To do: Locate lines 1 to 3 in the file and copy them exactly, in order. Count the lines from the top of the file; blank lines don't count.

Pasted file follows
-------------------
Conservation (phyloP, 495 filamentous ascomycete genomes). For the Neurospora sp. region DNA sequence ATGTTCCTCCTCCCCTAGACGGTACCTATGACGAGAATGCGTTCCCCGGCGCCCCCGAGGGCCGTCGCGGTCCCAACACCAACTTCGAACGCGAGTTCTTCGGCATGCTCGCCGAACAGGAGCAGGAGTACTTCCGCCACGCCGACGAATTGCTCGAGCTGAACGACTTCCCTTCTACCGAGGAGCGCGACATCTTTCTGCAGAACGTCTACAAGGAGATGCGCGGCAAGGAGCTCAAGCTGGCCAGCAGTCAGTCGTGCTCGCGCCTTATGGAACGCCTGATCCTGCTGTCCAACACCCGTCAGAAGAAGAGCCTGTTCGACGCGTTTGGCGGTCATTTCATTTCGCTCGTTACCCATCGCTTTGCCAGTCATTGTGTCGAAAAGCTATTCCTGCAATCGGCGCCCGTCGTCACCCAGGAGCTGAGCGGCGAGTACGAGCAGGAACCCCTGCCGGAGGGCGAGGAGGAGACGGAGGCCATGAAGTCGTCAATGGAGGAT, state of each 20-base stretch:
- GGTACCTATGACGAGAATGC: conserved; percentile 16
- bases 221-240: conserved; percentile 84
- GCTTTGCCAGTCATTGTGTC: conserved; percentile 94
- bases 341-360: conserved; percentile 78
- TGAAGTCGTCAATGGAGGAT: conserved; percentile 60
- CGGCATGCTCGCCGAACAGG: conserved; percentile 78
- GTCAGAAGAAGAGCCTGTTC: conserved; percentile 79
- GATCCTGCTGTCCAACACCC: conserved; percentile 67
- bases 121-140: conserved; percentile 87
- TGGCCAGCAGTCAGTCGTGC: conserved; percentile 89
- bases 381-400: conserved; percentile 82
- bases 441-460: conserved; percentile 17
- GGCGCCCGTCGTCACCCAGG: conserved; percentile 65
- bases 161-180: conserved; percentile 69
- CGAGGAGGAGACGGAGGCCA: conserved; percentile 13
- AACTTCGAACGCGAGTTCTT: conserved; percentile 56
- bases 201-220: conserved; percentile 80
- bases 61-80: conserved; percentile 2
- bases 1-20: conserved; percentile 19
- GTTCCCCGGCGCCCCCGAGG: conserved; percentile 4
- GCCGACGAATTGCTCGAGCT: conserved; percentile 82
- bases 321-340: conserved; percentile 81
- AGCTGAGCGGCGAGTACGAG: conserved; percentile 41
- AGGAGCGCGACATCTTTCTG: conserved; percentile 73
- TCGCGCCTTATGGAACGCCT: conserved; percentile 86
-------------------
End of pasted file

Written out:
Conservation (phyloP, 495 filamentous ascomycete genomes). For the Neurospora sp. region DNA sequence ATGTTCCTCCTCCCCTAGACGGTACCTATGACGAGAATGCGTTCCCCGGCGCCCCCGAGGGCCGTCGCGGTCCCAACACCAACTTCGAACGCGAGTTCTTCGGCATGCTCGCCGAACAGGAGCAGGAGTACTTCCGCCACGCCGACGAATTGCTCGAGCTGAACGACTTCCCTTCTACCGAGGAGCGCGACATCTTTCTGCAGAACGTCTACAAGGAGATGCGCGGCAAGGAGCTCAAGCTGGCCAGCAGTCAGTCGTGCTCGCGCCTTATGGAACGCCTGATCCTGCTGTCCAACACCCGTCAGAAGAAGAGCCTGTTCGACGCGTTTGGCGGTCATTTCATTTCGCTCGTTACCCATCGCTTTGCCAGTCATTGTGTCGAAAAGCTATTCCTGCAATCGGCGCCCGTCGTCACCCAGGAGCTGAGCGGCGAGTACGAGCAGGAACCCCTGCCGGAGGGCGAGGAGGAGACGGAGGCCATGAAGTCGTCAATGGAGGAT, state of each 20-base stretch:
- GGTACCTATGACGAGAATGC: conserved; percentile 16
- bases 221-240: conserved; percentile 84